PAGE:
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Sunday, December 13, 2009

Placidity - Part 4, Plugin Architecture I

In the previous part of this series we finalized the variable related functionality and implemented a simple "help" command to help the user. I concluded the post by noting the structure of command architecture could use some extra effort. Let's focus on that in this part and come up with a proper plugin architecture.

New Folder Structure

To make it easy for the users to extend and alter the interactive interpreter on demand, it's cleaner to treat each command as a plugin. It should be possible to treat a plugin as a self-contained entity that may be easily shared and just copied into the system. The interpreter should be able to use it just based on the fact that it's located in some predefined directory.

Let's consider this from the viewpoint of Python. The following organization of files should implement the description given above:
  • /placidity
  • (Optional) /placidity/INSTALL
  • (Optional) /placidity/README
  • /placidity/placidity
  • /placidity/placidity/
  • /placidity/placidity/
  • /placidity/placidity/tests
  • /placidity/placidity/tests/
  • /placidity/placidity/tests/
  • /placidity/placidity/commands
  • /placidity/placidity/commands/clean
  • /placidity/placidity/commands/clean/
  • /placidity/placidity/commands/help/
  • /placidity/placidity/commands/variables/
Note that I decided not to include in the plugin folders. I feel it just adds extra cruft to the system we can manage without for now. You might wonder where the tests go. I think that Python's doctests work adequately in this case so that the test snippet needed may reside within the command modules.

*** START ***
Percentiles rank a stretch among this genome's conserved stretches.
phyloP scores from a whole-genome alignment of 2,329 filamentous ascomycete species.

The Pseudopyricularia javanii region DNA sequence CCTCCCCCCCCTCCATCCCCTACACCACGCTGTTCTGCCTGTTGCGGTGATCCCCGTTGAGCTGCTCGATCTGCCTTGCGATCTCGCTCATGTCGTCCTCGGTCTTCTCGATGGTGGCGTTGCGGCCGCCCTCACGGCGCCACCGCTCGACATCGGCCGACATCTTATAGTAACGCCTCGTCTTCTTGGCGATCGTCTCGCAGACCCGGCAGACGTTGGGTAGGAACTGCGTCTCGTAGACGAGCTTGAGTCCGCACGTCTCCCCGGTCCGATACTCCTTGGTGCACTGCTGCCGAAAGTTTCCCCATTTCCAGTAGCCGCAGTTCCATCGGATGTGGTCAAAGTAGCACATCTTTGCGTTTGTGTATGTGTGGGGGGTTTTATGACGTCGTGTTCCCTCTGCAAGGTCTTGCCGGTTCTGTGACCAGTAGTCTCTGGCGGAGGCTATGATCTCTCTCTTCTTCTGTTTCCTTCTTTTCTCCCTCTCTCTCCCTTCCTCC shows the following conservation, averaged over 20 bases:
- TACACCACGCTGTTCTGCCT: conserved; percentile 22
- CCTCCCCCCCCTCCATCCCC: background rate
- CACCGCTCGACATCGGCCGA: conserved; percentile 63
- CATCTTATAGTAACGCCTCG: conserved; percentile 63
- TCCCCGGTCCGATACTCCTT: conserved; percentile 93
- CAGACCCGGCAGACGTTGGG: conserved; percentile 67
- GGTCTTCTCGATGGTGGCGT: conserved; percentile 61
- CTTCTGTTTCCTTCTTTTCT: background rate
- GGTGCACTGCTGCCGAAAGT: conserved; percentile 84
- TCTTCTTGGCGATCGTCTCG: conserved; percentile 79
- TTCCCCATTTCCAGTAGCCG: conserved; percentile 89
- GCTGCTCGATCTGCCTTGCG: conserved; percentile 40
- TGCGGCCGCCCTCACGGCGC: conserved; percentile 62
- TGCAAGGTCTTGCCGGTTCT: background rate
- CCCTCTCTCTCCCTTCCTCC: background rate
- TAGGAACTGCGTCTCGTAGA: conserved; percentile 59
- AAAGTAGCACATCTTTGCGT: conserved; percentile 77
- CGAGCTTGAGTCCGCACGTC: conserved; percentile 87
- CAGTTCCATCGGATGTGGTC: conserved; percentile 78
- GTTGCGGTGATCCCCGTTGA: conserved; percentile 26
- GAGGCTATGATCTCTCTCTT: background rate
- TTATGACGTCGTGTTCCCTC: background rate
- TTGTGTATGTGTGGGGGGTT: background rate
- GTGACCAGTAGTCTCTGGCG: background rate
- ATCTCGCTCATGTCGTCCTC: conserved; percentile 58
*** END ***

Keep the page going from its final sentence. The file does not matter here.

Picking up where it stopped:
Alternatively I could have just put the the plugins directly into the commands folder. The problem of this solution is that it makes sharing commands harder as you might have command that depends on some specific Python modules. Now you can just store the dependencies in the folder of a command itself. I'm not saying this is a perfect solution as it may easily lead to some duplication but it's good enough for now. Perhaps there needs to be some way to state required modules (ie. รก la pip) to get rid of possible duplication later.

Now that it's clear how the new system should be structured, let's start hacking! It's probably most straightforward to port the commands in the new system first and later glue it with the interpreter.

Implementation of Commands

Let's start out by creating a file structure such as the one described above. The new files may be empty for now. We will migrate the contents of old commands module to the new architecture bit by bit.

To get started with the new "clean", let's prototype desired file contents. I think something along this looks acceptable:

The part at the end seems bit of a kludge to me. It might be nice to implement a proper doctest runner to get rid of it later.

Here are the implementations of the remaining commands, "help" and "variables". Note that I'm using Michael Foord's Mock as my mocking tool. Besides the tool itself, check out his article about mocking.

It's important to note that now the interface of the execute method varies depending on the command. This is something we need to take in count in the implementation of the plugin loader.

Cleaning Up

As you may have already noticed the interpreter tests fail due to the new commands package. This is due to conflicting naming with the old commands module ( Feel free to remove the file, we won't be needing it anymore.

Thanks to our doctests it is possible to tidy up interpreter tests considerably. After removing the command specific parts I ended up with this:

And here's a minimal implementation of those tests:


So far we have managed to separate commands as plugins of their own. The system is still missing a way to load them into interpreter. I will look into that in the next part of the series. You may find the source code of this part of the series here.